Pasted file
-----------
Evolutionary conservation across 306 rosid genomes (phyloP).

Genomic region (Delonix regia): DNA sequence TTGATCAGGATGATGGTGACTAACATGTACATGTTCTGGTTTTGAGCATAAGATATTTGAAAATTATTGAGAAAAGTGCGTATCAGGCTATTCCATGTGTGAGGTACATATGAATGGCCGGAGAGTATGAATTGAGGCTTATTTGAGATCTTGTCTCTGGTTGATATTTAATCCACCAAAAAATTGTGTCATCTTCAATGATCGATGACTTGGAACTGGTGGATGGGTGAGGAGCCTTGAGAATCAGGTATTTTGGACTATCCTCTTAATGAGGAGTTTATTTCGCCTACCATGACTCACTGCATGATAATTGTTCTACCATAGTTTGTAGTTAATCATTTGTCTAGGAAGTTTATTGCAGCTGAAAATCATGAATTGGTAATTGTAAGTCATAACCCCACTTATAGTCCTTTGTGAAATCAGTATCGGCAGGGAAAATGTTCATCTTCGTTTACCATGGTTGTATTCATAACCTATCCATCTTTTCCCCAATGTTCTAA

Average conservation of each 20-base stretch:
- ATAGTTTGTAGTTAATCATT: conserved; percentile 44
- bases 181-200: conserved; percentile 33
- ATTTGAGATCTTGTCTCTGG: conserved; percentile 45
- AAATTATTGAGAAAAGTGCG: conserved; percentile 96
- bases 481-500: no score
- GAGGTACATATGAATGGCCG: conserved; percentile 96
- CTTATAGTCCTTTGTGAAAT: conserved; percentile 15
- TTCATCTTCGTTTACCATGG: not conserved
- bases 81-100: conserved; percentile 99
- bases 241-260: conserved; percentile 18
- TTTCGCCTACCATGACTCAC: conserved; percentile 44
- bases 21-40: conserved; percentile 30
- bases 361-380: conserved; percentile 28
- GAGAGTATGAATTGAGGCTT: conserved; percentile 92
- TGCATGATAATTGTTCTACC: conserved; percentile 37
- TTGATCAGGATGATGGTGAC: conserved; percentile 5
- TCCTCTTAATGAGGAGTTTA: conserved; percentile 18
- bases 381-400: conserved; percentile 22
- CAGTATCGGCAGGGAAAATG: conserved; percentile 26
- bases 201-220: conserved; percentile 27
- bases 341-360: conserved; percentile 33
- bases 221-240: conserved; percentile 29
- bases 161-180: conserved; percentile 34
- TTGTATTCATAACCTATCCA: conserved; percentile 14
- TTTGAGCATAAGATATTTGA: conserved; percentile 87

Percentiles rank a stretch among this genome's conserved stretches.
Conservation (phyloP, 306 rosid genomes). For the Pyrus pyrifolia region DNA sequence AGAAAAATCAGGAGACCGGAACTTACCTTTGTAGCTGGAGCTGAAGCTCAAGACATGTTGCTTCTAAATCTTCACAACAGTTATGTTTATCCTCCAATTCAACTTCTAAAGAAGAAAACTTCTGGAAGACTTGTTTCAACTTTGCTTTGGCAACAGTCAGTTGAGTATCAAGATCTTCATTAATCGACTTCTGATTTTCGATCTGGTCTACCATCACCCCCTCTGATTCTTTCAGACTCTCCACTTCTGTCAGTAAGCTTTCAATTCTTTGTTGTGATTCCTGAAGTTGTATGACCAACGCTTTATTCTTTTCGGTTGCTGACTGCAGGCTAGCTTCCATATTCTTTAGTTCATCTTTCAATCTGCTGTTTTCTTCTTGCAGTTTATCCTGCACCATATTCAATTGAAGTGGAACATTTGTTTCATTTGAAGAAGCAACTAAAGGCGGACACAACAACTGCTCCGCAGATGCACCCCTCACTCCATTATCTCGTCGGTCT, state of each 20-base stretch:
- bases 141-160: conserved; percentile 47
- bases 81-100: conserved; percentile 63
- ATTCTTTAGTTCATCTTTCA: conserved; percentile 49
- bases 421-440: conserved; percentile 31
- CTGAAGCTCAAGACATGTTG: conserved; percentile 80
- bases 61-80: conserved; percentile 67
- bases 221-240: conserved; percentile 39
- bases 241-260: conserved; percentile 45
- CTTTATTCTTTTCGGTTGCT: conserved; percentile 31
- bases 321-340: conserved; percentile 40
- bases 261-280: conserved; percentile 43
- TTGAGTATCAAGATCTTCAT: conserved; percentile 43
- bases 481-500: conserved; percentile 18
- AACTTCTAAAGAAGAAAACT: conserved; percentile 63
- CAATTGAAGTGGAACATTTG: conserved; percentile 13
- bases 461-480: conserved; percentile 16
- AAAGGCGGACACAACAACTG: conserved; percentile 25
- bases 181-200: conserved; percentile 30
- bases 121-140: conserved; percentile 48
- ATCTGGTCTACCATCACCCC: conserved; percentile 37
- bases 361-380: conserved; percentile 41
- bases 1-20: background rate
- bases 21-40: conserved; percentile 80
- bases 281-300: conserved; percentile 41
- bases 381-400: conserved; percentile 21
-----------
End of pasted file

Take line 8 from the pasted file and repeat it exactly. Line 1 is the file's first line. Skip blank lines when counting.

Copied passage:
- bases 481-500: no score